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“It Only Hurts When I Laugh, Part 1”

  • Writer:  Ron Marz
  • Pencils & Inks:  Mike Manley
  • Colors:  Sotocolor
  • Letters:  Tom Napolitano
  • Cover Artists:  Paul Renaud, Chip Kidd, Mark Campos, Ken Branch, Kevin Conrad







(You’ve been warned.)

The Convergence continues and after a four-year absence from the DCU, the Modern Age Captain Atom returns (along with his JLI team-mates).  And Cap is front and center on the cover.

The story opens in pre-Zero Hour Metropolis.  Ted Kord (Blue Beetle) is still alive (and having a fling with Fire) and Captain Atom is still in the Justice League.  Metropolis is one of the cities being terrorized by Telos and is surrounded by a power-dampening dome.  Metallo shows up with an army of metallic men and announces he is seizing control of the city.

He doesn’t wreak havoc for long before the Justice League turns up.  Led by Blue Beetle, the only member who has powers is Red Tornado (his android body uses technology, not super powers, and he feels no effect from the dome).  The citizens of Metropolis are used to being saved by Superman, but the man of steel is not around.

Unable to use their powers, Fire, Ice, Martian Manhunter, and Captain Atom rely on their strength, fighting skills, and weapons to take out the metallic army.

Beetle tries to keep the mood light by being funny (but not quite as funny as he was in the Keith Giffen/J.M. DeMatteis era of the Justice League) even as he is ripped out of the bug (receiving a broken arm in the process).  Beetle takes out Metallo using an undetermined gadget of his own design, which results in all the metallic men shutting down.

A local shop owner accosts Blue Beetle, wanting to know who is going to repair the damage to his store.  He makes a snarky comment about there being no “real heroes” left in the world.  The team returns to their Metropolis headquarters to assess their damages.

Aside from the Bug being severely damaged and Beetle’s broken arm, the team is fine.  Metallo was sent to Dr. Emil Hamilton, who can keep him contained.

The team calls it a day.  Ice volunteers for monitor duty.  Blue Beetle and Martian Manhunter head for the workshop where Beetle begins repairs on the Bug.  He complains that there isn’t time anymore to fix things.  They mention an unsuccessful attempt to break the dome a year before and Beetle says things would be easier if Booster Gold were around.  He says he never really wanted the leadership position and offers it to Martian Manhunter (who declines).  They are both troubled by their need to fight while at the same time having no one to fight.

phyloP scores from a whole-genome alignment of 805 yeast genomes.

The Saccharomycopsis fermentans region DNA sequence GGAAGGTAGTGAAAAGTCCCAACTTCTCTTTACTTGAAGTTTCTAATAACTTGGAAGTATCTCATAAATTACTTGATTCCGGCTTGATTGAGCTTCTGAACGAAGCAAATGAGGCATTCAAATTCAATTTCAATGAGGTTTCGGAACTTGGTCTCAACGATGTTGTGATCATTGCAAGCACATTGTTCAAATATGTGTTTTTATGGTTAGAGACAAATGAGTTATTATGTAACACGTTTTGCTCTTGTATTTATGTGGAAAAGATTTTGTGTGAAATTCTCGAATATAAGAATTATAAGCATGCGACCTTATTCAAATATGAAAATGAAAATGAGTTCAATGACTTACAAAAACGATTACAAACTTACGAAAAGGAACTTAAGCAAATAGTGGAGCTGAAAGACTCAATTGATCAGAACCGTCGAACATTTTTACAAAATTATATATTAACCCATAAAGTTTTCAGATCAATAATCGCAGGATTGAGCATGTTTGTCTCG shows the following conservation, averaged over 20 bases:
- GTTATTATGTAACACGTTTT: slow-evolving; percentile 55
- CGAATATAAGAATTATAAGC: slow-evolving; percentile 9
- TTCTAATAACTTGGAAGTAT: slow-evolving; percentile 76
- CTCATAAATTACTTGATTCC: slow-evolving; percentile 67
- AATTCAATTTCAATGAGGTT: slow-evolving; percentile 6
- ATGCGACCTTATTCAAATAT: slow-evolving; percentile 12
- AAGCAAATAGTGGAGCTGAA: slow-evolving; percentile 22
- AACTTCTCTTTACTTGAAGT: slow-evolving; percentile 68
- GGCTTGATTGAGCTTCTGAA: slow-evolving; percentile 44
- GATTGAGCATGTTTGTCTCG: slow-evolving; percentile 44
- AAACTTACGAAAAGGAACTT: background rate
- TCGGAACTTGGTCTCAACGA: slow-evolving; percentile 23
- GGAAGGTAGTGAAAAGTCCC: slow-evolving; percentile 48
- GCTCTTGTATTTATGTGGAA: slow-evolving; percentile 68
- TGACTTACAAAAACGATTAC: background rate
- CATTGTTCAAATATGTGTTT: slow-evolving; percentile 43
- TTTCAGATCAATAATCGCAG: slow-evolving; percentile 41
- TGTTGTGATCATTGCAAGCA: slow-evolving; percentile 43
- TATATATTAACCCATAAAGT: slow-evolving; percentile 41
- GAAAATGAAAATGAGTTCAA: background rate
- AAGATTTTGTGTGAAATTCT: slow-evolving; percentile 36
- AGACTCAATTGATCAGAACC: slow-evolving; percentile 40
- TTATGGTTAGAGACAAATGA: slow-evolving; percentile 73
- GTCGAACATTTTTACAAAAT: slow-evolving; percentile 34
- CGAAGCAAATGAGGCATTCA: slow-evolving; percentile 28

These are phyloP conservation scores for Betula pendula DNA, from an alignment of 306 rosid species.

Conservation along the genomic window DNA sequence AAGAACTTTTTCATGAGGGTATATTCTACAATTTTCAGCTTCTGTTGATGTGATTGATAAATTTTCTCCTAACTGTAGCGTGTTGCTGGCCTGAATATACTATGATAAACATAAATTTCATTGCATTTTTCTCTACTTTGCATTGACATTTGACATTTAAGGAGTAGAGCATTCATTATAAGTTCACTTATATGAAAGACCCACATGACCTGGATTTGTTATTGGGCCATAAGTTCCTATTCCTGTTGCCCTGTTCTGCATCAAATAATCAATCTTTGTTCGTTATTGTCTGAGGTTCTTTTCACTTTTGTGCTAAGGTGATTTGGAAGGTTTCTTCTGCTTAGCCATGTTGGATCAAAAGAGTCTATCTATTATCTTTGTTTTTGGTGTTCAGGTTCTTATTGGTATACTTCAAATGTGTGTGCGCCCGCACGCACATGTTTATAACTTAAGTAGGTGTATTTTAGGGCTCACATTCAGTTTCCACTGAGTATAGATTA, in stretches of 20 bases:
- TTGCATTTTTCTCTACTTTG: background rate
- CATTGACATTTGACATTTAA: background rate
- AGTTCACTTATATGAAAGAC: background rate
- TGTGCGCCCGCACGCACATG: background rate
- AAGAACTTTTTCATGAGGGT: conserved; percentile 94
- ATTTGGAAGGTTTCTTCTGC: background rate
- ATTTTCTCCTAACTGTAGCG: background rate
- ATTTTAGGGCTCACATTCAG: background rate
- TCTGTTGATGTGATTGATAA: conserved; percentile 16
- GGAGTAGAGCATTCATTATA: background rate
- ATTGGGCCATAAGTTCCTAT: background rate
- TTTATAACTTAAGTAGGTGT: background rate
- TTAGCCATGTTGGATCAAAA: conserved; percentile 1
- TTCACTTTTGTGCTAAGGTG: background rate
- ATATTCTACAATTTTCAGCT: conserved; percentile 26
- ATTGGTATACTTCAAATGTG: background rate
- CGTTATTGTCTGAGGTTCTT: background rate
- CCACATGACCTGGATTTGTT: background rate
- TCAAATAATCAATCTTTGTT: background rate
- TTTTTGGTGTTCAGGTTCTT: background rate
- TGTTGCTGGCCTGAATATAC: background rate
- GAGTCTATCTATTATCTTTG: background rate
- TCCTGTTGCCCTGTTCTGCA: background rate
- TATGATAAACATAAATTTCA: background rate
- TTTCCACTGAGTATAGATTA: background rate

Ice rushes into the workshop and tells them to get to the roof.  Telos is addressing the city.  He announces that he is bringing down the domes and the various cities must fight each other to establish dominance.

Telos warns that if any of the heroes attempt to circumvent his will, the citizens of the cities will “pay the price.”  As soon as the dome is gone, everyone feels their powers returning.

convergence.jli.01.08Blue Beetle says he doesn’t like feeling manipulated.  He doesn’t want to fight other heroes, he wants to fight Telos.  Martian Manhunter points out that this may be the only chance they have to save Metropolis and they need to embrace it.

The sky darkens and a group of super-beings drop to the roof of the Daily Planet building.  The group, led by Wonder Wonder, consists of Earth-22’s Shazam, Obsidian, Nightstar, Jade, Huntress, Creeper, and Blue Beetle.   They are ready to fight whoever they can to establish dominance and save their world.

I have been a fan of Ron Marz since his excellent Green Lantern run in the mid-to-late 1990s.  This is no exception.  I love seeing the human side of super-heroes (Blue Beetle’s self-doubt, for example) and that seems to be something Marz excels at.  Mike Manley’s art is clean and crisp (I particularly like the menacing look he gave the newly-repowered Captain Atom).  I’d say this book is an A.  I can’t wait for the conclusion.  Blue Beetle versus Blue Beetle is the sort of comic book battle I love.

Until this issue came out, I had no idea how much I missed Ted Kord.  But, did his broken arm really heal that quickly?